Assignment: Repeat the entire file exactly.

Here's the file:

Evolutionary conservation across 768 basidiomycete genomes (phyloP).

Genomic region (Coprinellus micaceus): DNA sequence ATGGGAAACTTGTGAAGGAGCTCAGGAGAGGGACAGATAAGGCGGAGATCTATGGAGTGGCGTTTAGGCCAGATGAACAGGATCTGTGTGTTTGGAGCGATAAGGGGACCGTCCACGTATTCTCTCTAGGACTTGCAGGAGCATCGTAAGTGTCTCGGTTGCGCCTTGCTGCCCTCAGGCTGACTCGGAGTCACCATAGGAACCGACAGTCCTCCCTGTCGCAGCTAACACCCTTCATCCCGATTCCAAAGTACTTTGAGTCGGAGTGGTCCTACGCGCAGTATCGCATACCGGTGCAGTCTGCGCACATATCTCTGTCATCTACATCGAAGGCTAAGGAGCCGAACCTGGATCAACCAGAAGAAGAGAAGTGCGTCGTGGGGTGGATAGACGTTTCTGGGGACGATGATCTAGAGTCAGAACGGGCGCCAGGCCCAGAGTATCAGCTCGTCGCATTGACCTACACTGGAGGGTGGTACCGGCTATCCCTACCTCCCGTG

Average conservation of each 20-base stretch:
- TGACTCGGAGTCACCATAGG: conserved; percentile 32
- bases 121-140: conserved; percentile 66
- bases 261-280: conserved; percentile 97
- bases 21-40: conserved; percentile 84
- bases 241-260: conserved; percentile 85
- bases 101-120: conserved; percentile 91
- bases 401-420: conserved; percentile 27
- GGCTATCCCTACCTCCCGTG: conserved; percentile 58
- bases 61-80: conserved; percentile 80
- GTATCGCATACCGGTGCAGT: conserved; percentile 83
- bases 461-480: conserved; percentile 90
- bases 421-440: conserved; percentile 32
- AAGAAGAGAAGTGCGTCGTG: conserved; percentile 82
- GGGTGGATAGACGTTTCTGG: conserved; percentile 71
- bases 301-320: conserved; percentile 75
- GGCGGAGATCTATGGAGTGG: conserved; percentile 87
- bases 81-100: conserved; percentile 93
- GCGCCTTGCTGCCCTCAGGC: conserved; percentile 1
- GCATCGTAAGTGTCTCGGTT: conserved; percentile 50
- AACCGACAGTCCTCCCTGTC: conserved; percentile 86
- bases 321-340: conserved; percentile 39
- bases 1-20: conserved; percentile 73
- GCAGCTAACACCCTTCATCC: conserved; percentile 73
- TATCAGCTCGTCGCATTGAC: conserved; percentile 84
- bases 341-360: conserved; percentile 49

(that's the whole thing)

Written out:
Evolutionary conservation across 768 basidiomycete genomes (phyloP).

Genomic region (Coprinellus micaceus): DNA sequence ATGGGAAACTTGTGAAGGAGCTCAGGAGAGGGACAGATAAGGCGGAGATCTATGGAGTGGCGTTTAGGCCAGATGAACAGGATCTGTGTGTTTGGAGCGATAAGGGGACCGTCCACGTATTCTCTCTAGGACTTGCAGGAGCATCGTAAGTGTCTCGGTTGCGCCTTGCTGCCCTCAGGCTGACTCGGAGTCACCATAGGAACCGACAGTCCTCCCTGTCGCAGCTAACACCCTTCATCCCGATTCCAAAGTACTTTGAGTCGGAGTGGTCCTACGCGCAGTATCGCATACCGGTGCAGTCTGCGCACATATCTCTGTCATCTACATCGAAGGCTAAGGAGCCGAACCTGGATCAACCAGAAGAAGAGAAGTGCGTCGTGGGGTGGATAGACGTTTCTGGGGACGATGATCTAGAGTCAGAACGGGCGCCAGGCCCAGAGTATCAGCTCGTCGCATTGACCTACACTGGAGGGTGGTACCGGCTATCCCTACCTCCCGTG

Average conservation of each 20-base stretch:
- TGACTCGGAGTCACCATAGG: conserved; percentile 32
- bases 121-140: conserved; percentile 66
- bases 261-280: conserved; percentile 97
- bases 21-40: conserved; percentile 84
- bases 241-260: conserved; percentile 85
- bases 101-120: conserved; percentile 91
- bases 401-420: conserved; percentile 27
- GGCTATCCCTACCTCCCGTG: conserved; percentile 58
- bases 61-80: conserved; percentile 80
- GTATCGCATACCGGTGCAGT: conserved; percentile 83
- bases 461-480: conserved; percentile 90
- bases 421-440: conserved; percentile 32
- AAGAAGAGAAGTGCGTCGTG: conserved; percentile 82
- GGGTGGATAGACGTTTCTGG: conserved; percentile 71
- bases 301-320: conserved; percentile 75
- GGCGGAGATCTATGGAGTGG: conserved; percentile 87
- bases 81-100: conserved; percentile 93
- GCGCCTTGCTGCCCTCAGGC: conserved; percentile 1
- GCATCGTAAGTGTCTCGGTT: conserved; percentile 50
- AACCGACAGTCCTCCCTGTC: conserved; percentile 86
- bases 321-340: conserved; percentile 39
- bases 1-20: conserved; percentile 73
- GCAGCTAACACCCTTCATCC: conserved; percentile 73
- TATCAGCTCGTCGCATTGAC: conserved; percentile 84
- bases 341-360: conserved; percentile 49